Synopses & Reviews
A wonderfully human and humane debut from the Australian Kate DiCamillo
Cedar B. Hartley is exasperating and potentially infamous.
She steps on cracks. She plans to live an unusual life. She is the winner of her school's Bat Pole Championship (which she made up). She misses her brother Barnaby, who ran away, and who sends her postcards from all over. And she's definitely a hopeless winker.
But Cedar B. Hartley has potential. She knows the long distance between an idea and the real thing. And she has a green thumb for people -- which will come in handy as she discovers truths about her friends, her family, and her life.
"Cedar B. Hartley, the 12-year-old narrator of Australian author Murray's promising if uneven debut, takes pride in belonging to a three-person 'puddle' on her street: 'A puddle isn't just what's left behind, although sometimes you may feel like it is. A puddle of people is full of rich deposits.' So Cedar sticks with Caramella Zito, who is 11, extremely shy and chubby, and a 'brilliant artist'; and with Ricci, a middle-aged Yugoslavian emigree who takes Valium and dotes on her dog. Cedar's widowed mom is busy with her job, and Cedar misses her 19-year-old brother, Barnaby, who has run away from boarding school (but sends postcards with quasi-poetic messages). Then Cedar meets Kite, a boy with 'the voice of a river.' The son of a circus performer, Kite starts teaching Cedar complicated acrobatic feats, and Cedar achieves flexibility and balance both on and off the gymnastics mat. The narrative voice wobbles, and Cedar can sound precocious in places and unconvincingly na ve elsewhere. But at her best, Murray is capable of startling power, as in this description of an epiphany: 'You stop knowing how things are. Instead of what you know, there are the patterns that stars make;... the small aching spot where your feet touch the earth... And you've never felt closer to it. You think that if there is an It, you and It are nearly touching.' Ages 9-14." Publishers Weekly (Copyright 2003 Reed Business Information, Inc.)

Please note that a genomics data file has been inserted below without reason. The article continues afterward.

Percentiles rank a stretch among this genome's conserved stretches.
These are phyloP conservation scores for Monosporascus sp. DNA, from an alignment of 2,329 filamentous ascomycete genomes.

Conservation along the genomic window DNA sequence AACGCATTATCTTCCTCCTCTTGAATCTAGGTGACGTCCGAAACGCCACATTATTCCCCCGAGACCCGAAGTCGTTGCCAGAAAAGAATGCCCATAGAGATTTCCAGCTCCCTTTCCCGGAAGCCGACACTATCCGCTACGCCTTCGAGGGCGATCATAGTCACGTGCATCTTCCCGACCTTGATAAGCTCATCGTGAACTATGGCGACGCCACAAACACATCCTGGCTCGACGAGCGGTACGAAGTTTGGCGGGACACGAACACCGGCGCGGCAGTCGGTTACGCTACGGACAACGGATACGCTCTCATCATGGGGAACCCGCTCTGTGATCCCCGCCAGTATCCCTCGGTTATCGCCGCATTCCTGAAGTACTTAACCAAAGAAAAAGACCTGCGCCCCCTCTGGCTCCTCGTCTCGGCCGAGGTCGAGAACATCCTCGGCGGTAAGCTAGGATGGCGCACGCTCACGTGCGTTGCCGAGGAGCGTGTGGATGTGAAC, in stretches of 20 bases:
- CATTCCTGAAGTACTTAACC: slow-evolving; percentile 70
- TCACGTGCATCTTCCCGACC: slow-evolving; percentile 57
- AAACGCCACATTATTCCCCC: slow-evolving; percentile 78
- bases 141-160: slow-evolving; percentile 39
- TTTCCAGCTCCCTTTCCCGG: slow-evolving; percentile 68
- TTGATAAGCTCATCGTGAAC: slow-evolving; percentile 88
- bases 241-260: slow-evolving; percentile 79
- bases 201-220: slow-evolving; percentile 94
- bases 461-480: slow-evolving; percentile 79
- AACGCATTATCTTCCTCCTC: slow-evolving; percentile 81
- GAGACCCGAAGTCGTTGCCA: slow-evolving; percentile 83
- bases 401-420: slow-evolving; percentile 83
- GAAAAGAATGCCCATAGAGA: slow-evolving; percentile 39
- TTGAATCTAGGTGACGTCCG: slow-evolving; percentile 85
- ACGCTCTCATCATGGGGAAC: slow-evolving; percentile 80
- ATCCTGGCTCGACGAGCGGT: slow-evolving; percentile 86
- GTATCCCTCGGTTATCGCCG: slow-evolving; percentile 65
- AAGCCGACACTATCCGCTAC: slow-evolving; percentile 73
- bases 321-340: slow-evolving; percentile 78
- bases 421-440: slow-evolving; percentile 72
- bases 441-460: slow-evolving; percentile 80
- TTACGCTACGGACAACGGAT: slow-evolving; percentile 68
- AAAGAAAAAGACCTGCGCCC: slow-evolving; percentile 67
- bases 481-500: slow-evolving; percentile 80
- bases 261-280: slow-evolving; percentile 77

Kirkus Reviews June 1, 2003 Starred review
Her father has died (of a heart attack, her mother says). her brother Barnaby has run away, and her mother loves her but is not home much, but Cedar B. Hartley, 12, is a feisty heroine with a "green thumb for people." She befriends a boy named Kite, son of circus people, and organizes a local circus to raise money for a neighborhood dog's operation. In the process, she finds her place in the community, answers to family mysteries, and a stronger sense of her place in the world. An ordinary suburb populated by ordinary, if eccentric, characters, is made extraordinary by Murray's vivid writing. Cedar's charming voice, the strong sense of place, and the author's interior drawings add up to a superb first novel for the Australian author. A glossary is included to help with such slang as pashing (snogging/tongue kissing), fair dinkum ("are you serious?"), and dag (an uncool person). Readers will be gobsmacked that this first effort at a longer work can be this good.
About the Author
Martine Murray is the author of THE SLIGHTLY TRUE STORY OF CEDAR B. HARTLEY, which received three starred reviews and was named to Booklist's roundup of Top Ten First Novels for Youth. She lives in Victoria, Australia.